Effective use of videotaped depositions in a medical-malpractice case

A step-by-step guide to the use of videotape from discovery through trial

John Hinman
2015 November

Your pulse is racing and you are barely able to keep a calm demeanor because you cannot believe your luck. The standard-of-care defense expert in your medical-malpractice trial has just completely contradicted her deposition testimony and now all you have to do is impeach her and expose her as a hired gun willing to say anything the defense lawyer tells her.

You inform the court and opposing counsel of the page and line number of deposition testimony and… read the testimony from a transcript?! Are you kidding me?! This is 2015; you can and you should have video to show those jurors. This article will provide some practical advice about how to make effective use of videotaped depositions in a medical-malpractice case, from discovery through trial. As you will see, videotaping of your depositions is a realistic goal, even if you are litigating on a constrained budget.


The use of a videotaped deposition at trial starts with a notice of deposition that must include notice that the videotape of the deposition will be used at trial. Once appropriate notice is given, then it’s time to get to the nuts and bolts of how to accomplish videotaping the deposition.  There is a do-it-yourself option as well as a hired-vendor option. At its most basic level, the main difference will ultimately be an equation of your time versus your money spent. There is no wrong answer, whatever works best for your practice can still result in having videotaped deposition testimony to play at trial.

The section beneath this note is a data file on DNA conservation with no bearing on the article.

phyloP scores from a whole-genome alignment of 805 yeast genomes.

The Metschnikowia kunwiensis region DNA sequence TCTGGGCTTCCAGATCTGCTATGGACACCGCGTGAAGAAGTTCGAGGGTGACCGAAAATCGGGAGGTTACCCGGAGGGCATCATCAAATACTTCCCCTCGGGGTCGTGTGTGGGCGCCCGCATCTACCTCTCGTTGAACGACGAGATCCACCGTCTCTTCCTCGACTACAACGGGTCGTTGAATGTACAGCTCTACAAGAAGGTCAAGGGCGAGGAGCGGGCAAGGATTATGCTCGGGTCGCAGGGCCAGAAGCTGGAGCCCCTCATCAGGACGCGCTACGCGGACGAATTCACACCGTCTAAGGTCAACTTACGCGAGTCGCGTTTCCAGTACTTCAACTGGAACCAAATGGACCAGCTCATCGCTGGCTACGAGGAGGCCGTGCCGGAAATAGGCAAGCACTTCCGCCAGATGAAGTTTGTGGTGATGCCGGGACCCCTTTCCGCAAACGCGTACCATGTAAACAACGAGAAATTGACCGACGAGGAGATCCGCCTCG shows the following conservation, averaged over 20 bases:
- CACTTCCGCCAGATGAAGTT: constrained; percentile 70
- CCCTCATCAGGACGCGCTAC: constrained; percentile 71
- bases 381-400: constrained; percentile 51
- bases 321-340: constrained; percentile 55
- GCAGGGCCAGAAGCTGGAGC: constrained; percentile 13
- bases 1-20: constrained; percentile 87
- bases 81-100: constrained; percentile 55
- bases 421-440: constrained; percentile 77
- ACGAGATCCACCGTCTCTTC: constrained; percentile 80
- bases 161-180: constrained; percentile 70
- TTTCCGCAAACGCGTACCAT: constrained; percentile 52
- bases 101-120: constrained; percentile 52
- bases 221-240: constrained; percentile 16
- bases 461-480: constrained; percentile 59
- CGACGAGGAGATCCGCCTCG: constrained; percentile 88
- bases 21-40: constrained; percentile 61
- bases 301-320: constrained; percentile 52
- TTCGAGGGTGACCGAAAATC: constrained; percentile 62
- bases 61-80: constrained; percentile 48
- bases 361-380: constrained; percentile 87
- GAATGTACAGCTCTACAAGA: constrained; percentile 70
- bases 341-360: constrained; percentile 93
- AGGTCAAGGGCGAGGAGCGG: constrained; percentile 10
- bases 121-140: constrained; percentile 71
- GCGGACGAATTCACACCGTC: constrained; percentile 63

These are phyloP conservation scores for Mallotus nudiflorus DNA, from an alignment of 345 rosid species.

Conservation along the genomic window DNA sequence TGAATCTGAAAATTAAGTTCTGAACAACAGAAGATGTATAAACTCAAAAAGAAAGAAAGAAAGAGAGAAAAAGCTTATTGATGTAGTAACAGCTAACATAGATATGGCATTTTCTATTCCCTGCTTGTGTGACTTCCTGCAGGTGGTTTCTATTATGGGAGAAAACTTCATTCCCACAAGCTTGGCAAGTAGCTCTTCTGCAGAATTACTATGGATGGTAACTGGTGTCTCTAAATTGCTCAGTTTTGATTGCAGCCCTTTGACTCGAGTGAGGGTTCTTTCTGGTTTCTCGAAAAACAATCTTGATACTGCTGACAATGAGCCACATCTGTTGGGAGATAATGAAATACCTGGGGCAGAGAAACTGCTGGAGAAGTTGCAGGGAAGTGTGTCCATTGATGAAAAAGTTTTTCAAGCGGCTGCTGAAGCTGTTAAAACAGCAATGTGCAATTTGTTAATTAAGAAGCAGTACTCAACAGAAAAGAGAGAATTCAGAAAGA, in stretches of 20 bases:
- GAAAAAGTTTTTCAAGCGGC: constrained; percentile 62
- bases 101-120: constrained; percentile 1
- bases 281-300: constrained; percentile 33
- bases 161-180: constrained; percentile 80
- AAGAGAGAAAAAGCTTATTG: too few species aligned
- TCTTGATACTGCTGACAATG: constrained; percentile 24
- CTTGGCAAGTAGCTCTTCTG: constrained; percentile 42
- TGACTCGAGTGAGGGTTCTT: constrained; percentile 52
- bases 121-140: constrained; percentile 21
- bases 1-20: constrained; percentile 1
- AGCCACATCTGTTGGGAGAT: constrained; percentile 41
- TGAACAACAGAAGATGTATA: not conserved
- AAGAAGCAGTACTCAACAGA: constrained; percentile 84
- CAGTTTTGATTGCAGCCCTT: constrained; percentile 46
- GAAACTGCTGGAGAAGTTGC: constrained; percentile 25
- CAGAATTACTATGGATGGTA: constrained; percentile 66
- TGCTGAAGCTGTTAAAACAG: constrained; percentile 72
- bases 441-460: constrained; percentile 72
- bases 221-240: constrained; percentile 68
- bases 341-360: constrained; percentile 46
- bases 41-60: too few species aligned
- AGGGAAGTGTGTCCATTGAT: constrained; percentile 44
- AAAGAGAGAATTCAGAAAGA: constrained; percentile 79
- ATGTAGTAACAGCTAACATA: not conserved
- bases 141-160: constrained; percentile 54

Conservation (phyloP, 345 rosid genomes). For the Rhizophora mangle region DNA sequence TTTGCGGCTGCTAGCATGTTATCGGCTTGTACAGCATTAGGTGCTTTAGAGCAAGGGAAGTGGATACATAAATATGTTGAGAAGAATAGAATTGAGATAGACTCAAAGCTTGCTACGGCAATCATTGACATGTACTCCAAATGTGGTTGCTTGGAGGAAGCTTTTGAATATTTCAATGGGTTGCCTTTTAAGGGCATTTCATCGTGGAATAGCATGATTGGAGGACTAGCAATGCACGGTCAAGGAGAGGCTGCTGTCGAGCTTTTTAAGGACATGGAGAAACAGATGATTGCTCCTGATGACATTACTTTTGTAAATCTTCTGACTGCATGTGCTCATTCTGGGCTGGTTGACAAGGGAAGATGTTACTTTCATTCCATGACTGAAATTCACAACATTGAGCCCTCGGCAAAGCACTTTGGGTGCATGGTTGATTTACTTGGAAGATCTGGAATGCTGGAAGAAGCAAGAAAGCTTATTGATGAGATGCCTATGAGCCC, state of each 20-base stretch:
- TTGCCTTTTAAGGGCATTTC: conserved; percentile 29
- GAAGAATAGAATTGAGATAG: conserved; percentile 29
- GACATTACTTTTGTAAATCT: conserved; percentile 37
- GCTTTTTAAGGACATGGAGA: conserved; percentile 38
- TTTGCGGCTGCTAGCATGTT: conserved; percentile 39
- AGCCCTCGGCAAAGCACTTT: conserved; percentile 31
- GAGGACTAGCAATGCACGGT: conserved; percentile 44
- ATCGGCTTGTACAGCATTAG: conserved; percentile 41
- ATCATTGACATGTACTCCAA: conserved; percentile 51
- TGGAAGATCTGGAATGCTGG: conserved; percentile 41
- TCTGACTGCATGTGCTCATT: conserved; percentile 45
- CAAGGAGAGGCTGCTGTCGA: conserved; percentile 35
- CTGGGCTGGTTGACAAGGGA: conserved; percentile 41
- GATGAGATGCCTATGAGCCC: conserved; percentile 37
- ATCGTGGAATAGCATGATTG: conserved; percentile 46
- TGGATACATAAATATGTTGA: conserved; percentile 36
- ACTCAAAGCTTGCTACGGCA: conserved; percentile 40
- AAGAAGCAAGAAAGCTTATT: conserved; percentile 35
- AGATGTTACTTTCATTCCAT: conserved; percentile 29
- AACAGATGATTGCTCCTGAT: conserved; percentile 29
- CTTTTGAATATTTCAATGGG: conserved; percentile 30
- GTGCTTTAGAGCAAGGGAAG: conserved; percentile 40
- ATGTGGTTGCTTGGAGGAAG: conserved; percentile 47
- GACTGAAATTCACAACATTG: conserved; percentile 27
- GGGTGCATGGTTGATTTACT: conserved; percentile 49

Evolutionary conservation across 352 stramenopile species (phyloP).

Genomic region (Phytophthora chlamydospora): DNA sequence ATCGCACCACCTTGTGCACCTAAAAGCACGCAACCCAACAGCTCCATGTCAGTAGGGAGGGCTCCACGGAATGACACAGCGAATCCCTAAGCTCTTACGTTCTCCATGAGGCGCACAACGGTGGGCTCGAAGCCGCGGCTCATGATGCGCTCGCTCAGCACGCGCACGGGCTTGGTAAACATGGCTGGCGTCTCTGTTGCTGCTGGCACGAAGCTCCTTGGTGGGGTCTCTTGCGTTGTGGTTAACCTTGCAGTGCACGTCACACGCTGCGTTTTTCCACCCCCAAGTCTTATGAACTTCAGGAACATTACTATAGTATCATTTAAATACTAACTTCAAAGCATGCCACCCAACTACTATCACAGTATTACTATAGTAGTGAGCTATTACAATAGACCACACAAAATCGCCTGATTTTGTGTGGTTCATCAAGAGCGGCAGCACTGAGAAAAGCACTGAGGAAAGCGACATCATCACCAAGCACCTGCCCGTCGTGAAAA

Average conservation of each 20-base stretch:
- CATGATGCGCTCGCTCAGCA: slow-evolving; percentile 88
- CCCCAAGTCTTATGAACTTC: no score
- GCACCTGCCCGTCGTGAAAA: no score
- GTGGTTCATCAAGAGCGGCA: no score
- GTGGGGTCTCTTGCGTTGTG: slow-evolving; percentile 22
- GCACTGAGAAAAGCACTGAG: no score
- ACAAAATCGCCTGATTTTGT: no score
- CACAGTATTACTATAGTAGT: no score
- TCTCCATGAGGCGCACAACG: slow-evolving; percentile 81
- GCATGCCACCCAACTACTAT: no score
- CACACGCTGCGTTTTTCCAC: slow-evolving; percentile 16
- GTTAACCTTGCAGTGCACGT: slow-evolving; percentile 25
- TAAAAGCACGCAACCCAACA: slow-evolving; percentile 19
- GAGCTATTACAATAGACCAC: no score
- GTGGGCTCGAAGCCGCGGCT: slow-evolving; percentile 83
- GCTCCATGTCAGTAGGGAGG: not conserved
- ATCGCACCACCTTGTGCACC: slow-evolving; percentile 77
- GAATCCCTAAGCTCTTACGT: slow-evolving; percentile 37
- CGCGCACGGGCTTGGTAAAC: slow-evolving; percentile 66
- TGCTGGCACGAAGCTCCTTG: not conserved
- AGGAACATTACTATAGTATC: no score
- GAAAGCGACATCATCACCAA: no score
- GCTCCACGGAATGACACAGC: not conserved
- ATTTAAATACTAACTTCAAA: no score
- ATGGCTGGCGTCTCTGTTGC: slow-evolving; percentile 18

The first option for taping is to pay for a professional company to do the taping for you. This service is available through most court-reporting agencies. The advantages to having someone else tape the deposition include allowing you to focus on the task of taking an effective deposition and obtaining a professional quality videotape. You can also order it to be synced with the transcript, making the editing process for trial substantially easier.

The second option is taping the deposition yourself. I will defer to advice from Linda Fermoyle Rice, whom I witnessed effectively videotaping her own depositions several years ago and who has been doing it for well more than 10 years. First, you obviously need the equipment, which includes an HD video camera with microphone and headphone jacks and a mixer, two microphones and headphones to test the sound, power cords, extra batteries, a tripod and tape to secure the wires.

I would suggest going to a major electronics store, telling them what you intend to do, and getting advice as to what to buy. The price for all of this equipment in 2015 should be about the same as the cost of a videotape professional taping one or two depositions. Second, you need the script that must be read at the outset of the deposition; for this, see Code of Civil Procedure section 2025.340, subdivision (h). While at the deposition you will need to pay attention to things like lighting, sound quality and the backdrop behind the witness to ensure that you obtain usable video.

One final topic in discovery is the decision of which depositions to videotape. For the reasons that will be laid out, my suggestion is that you videotape only the defendants and any other non-physician percipient witness depositions. This leaves out the treating physician depositions. Pursuant to Code of Civil Procedure section 2025.620, subdivision (d), a videotape of a treating physician is admissible at trial, regardless of the availability of the witness. This is commonly used in personal- injury cases by the plaintiff’s attorney as an efficient way to present damages testimony. However, in medical-malpractice cases, you should be very cautious with this approach because it can easily backfire. The reason for this is twofold.